Slightly more than a century before Hypatia’s murder, Catherine of Alexandria was killed for her faith, Christian tradition claims she was to be broken on a wheel, but that the wheel broke when she touched it. She is remembered by Christians as Saint Catherine, and amongst her many patronages, she is the patron saint of librarians.
For that and other reasons, I choose to celebrate Hypatia: a woman of reason, a woman of intelligence and nobility, someone who died because others put hate and violence above reason and thought. From one librarian to another, I salute her.
A “skeptic” passing off a bunch of fabricated quotes, made up in 1908 by the soap salesman Elbert Hubbard, as historical. The irony! Also, the paragraph about the Library of Alexandria is complete woo-woo. Hypatia was not a librarian, nor did the library still exist in her lifetime, nor was the Musaeum in any way a model for the modern university. Oh, and the part about the “Cathedral of Alexandria” is nonsense, too. And Hypatia was not burned alive. FYI: Being gullible enough to copy-paste anything you find on the internet as long as it confirms your preconceived views on things is not a sign of skepticism (or intelligence, for that matter).
I will let the auther of this blog post know about your comments and ask them to respond.
I’m not sure why you’re being quite so hostile. If you have information that contradicts this blog post, I would be delighted to see it as it will increase my knowledge of the subject further. However, I’m not going to respond further until you start addressing this in a more polite manner.
Fake edit: re-reading socrates scholasticus, you have a point. He body was burned rather than her being burned alive. I concede that point immediately. Now, if you feel like communicating in a polite manner, perhaps we can talk about your other complaints.
The spirit of what T.A.R. has written is correct; it is the details of Hypatia’s life that miss the mark. However, as with all hagiography, they are subsidiary to and probably irrelevant to the spirit.
What Baerista responded to the post is more in line with what we know or think we know. There are no surviving writings from Hypatia — and this from a time when the epistolary medium was just coming into its own as a means of communicating among scholars. It also coincided with what we might call the birth of propaganda. Hypatia never held the post of Librarian, though the man considered to be her father, Theon, did. She may or may not have been a Neo-Platonist (we have only the word of Synesius of Cyrene from a letter that may never have been sent; hence, could have been planted in his personal files). There was no one Cathedral of Alexandria at the time. As for the Library and the Mousieon, there are conflicting reports about when and how it met its demise.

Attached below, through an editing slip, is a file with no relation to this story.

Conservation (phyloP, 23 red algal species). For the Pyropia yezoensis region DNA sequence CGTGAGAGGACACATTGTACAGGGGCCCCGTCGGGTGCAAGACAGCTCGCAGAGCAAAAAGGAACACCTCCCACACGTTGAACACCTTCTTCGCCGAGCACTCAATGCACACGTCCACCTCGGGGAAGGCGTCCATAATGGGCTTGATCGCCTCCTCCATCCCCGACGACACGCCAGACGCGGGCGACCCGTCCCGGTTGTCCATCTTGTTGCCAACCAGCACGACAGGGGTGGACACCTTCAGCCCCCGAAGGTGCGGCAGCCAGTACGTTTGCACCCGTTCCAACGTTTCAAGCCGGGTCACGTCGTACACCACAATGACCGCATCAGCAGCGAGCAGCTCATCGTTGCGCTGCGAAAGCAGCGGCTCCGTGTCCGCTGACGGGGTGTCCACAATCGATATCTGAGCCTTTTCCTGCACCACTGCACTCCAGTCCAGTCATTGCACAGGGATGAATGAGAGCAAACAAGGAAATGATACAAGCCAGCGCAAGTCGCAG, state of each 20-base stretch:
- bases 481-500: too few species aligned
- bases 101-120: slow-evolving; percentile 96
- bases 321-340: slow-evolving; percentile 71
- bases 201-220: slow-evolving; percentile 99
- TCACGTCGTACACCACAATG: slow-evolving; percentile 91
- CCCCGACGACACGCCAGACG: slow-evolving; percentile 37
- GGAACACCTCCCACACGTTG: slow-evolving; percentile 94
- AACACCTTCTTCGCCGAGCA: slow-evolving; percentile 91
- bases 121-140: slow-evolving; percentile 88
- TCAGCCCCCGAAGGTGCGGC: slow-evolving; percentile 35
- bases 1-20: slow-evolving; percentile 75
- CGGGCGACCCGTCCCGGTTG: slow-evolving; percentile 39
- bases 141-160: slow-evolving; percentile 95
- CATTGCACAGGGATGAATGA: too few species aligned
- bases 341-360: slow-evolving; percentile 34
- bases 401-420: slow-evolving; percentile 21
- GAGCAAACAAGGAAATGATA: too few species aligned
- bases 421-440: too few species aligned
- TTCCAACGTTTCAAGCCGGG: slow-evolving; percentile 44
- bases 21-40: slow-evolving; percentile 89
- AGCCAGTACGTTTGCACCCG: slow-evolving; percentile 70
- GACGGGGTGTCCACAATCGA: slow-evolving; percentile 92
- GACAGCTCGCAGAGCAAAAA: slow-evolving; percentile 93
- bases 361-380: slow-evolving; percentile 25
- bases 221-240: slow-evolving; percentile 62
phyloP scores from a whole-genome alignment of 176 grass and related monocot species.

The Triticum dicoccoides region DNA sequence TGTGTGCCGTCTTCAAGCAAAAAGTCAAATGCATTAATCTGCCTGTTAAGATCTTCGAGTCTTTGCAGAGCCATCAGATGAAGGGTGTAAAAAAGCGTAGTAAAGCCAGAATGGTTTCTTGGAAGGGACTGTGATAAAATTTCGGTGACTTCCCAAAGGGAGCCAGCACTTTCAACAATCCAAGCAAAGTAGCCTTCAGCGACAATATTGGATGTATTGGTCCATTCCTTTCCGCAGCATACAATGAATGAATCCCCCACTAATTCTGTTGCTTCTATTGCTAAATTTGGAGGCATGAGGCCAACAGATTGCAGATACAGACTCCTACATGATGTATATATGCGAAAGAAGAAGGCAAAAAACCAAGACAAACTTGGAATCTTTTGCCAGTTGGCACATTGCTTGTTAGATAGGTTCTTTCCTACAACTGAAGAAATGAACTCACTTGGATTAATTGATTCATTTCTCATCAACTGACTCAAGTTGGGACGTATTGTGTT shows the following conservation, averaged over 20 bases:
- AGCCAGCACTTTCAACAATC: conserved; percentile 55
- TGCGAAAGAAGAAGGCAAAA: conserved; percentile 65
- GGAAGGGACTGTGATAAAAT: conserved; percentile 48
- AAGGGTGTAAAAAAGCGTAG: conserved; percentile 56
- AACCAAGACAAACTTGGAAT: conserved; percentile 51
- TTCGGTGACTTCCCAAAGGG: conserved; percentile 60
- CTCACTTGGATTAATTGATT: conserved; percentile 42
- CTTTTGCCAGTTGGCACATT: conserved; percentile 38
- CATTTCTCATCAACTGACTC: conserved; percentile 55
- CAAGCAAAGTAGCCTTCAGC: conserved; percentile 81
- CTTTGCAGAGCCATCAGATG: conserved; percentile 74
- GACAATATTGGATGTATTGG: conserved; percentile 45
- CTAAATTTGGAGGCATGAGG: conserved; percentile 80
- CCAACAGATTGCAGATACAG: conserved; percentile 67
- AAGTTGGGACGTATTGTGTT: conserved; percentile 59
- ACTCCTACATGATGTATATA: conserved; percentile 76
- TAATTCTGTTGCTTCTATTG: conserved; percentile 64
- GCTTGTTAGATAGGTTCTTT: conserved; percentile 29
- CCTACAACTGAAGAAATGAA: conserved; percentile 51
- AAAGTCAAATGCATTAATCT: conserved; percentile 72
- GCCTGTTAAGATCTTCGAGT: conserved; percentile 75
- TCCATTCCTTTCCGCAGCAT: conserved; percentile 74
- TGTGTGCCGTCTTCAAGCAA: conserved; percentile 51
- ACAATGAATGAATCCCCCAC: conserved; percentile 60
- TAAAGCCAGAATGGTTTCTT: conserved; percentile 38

The bottom line is that everything we accept about Hypatia’s life and her times is pure legend and speculation, coming to us from the writings of others who lived decades to centuries after her death. It is quite possible that the seeds of that legend were planted by the Church, as a warning to those who would question Church dogma, which was coalescing during the 4th and 5th centuries. St. Theophilus and his nephew, St. Cyril, figured largely into Hypatia’s life and the distortion of that life that has come down to us.
Those times were every bit as dark as the Inquisition, though the Church was just learning and had yet to refine its techniques for suppressing dissent.
Contrasting this with St. Catherine — who seems to have been a fictitious person, invented to offset Hypatia — we gain further insight into the mind of the Church. Catherine is but one of the “patron saints of libraries.” Before she was invented, there was St. Jerome, who was a 3rd rate scholar at best; his main accomplishment having been to codify the Vulgate Bible. He competed with St. Augustine and St. Ambrose to see who would have the biggest impact on doctrine. Catherine was needed though to contrast with Hypatia, another woman.
I have researched Hypatia and her time for well over a decade. It becomes clear to anyone who seriously looks at what passes for scholarly material covering that period that it has been radically tampered with. But, we have to expect that the victors get to write history according to their own lights.